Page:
“Riding your bicycle fifty miles a day is not difficult. The trick is to do it every day. Discipline and organization are the only real skills I have.” Paul Fallon got on his bicycle in May of 2015 with the objective of pedaling through the 48 contiguous states, asking people he met along the way, ‘How will we live tomorrow?’ He took one planned break over the winter holidays, an unplanned one to heal from an accident, and completed his journey in December 2016. He pedaled 20,733 miles, stayed with 269 different host families over 397 days, profiled 436 individuals and organizations, and documented over a thousand other responses to his question.
“Every day I got to do three things I love: ride my bike, meet new people, and write.” The three activities nurtured each other. Paul meditated on his conversations while he rode, which shaped his writing. “By the time I arrived at a new place, I was refreshed to meet new people.”
Prior to bicycling all over the place, Paul was a healthcare architect. He volunteered to design a clinic in Haiti in 2007, an endeavor that, after the 2010 earthquake there, consumed more of his time and energy. By 2013 he had designed and supervised construction of two earthquake resistant buildings in Grand Goave. The following year, Architecture by Moonlight chronicled his projects as well as his evolving views on philanthropy and development. “Everything you hear about Haiti is true, but it is only part of the story. Haiti is culturally and socially rich in ways that our country is impoverished – no one there believes they can make it on their own. But Americans are not particularly reflective; we don’t think we have anything to learn from others.”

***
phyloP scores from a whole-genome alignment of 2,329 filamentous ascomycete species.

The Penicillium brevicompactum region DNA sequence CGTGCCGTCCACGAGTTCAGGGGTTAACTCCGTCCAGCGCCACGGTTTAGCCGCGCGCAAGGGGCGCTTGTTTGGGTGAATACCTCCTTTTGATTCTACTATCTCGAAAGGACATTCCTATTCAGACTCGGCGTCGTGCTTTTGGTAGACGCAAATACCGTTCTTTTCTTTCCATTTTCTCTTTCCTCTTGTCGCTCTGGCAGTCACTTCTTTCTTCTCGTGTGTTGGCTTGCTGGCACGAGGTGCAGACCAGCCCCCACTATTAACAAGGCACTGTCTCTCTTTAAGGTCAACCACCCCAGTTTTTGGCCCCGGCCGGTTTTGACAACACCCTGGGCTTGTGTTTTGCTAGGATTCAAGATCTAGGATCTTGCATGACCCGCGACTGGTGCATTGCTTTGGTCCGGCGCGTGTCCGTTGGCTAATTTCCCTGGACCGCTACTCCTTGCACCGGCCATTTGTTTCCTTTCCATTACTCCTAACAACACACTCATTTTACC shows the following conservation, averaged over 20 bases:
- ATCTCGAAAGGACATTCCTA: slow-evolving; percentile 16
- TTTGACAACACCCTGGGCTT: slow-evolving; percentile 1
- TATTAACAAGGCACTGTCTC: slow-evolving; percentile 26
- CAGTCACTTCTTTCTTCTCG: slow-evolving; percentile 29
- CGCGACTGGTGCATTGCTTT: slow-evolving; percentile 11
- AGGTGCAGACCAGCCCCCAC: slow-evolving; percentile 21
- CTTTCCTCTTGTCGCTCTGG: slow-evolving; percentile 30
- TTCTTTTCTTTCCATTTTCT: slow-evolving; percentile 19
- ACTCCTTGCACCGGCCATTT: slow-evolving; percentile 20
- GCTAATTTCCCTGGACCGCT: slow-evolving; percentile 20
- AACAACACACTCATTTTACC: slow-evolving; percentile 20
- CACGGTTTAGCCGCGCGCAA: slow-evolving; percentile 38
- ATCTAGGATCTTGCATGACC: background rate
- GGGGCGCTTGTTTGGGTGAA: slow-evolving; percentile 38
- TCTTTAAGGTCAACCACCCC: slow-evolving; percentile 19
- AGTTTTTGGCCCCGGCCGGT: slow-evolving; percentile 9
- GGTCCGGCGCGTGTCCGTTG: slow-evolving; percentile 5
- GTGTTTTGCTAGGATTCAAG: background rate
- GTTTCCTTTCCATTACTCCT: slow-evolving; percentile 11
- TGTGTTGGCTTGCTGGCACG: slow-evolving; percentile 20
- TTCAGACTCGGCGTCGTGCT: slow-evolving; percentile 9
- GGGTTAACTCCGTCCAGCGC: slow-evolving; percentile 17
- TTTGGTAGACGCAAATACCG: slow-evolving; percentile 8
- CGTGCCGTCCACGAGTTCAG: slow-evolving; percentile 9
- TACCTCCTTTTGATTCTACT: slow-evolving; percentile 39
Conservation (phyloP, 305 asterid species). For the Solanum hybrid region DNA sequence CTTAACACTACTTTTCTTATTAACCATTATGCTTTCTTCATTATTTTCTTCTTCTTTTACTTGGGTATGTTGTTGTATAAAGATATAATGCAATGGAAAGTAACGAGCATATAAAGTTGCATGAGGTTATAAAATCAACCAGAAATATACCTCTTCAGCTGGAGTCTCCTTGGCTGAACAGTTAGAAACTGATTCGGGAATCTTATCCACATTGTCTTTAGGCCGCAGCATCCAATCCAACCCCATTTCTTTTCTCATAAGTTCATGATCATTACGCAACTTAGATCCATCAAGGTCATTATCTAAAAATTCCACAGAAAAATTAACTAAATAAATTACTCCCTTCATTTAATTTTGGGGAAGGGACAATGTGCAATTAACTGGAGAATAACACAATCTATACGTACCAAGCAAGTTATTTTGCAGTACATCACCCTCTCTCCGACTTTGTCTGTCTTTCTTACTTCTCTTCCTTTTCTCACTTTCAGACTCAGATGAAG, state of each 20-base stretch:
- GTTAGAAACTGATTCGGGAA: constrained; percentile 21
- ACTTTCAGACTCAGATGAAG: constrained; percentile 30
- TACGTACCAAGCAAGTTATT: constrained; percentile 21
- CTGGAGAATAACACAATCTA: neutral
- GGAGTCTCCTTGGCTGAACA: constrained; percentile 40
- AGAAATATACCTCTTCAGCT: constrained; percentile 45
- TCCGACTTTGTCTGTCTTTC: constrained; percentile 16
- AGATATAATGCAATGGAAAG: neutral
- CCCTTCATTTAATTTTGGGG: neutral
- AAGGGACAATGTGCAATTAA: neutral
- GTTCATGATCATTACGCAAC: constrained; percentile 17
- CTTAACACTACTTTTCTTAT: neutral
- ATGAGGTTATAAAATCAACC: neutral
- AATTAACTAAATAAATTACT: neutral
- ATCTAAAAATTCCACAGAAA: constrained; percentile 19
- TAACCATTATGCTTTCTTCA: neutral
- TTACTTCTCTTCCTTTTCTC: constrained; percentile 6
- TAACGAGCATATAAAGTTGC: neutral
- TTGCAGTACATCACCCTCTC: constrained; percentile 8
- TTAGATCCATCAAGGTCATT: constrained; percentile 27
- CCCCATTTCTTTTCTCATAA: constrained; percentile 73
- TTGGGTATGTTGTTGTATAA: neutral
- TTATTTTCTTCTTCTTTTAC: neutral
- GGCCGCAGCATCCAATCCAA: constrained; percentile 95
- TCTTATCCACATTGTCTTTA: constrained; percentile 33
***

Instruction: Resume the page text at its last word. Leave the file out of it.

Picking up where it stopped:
Paul decided to explore his own country in a visceral way, traveling slow, asking a question that has no correct answer. “Everyone I met was equally expert on the subject of tomorrow.” He ducked responding to his own question, “I didn’t want people to think my insight was any more valuable.” But now that the journey is over, he can’t put it off any more.
During his adventure, Paul saw little wildlife. “I never saw a deer, a big horned sheep, or even a moose.” However, he observed a fantastic array of birds. “A bald eagle swooped down on me in New York State. Three condors glided on thermals along Big Sur. I know that was rare, so I verified it.”
What entranced him time and again were the ordinary black birds, lined up near landfills, pastures and processing plants. They framed his response to his own question, with a little help from Leonard Cohen.
How will we live tomorrow?
“We will live like birds on a wire, tethered to the technology that holds us above and apart from the rest of our world. We will balance our tenuous perch scanning a horizon that appears ours alone, despite sitting shoulder to shoulder with our brothers.
“Thermal delights will lift us in joyous dance. Harsh winds will drive us to sheltering roots. We will move in concert with one another, some leading, others lagging, clumped tight, more afraid than we ever admit.
“When the sun returns and the breeze grows calm we will return to our wire. Precarious balance is the price of dominion. We will stare out on the vast expense and imagine that we are free.”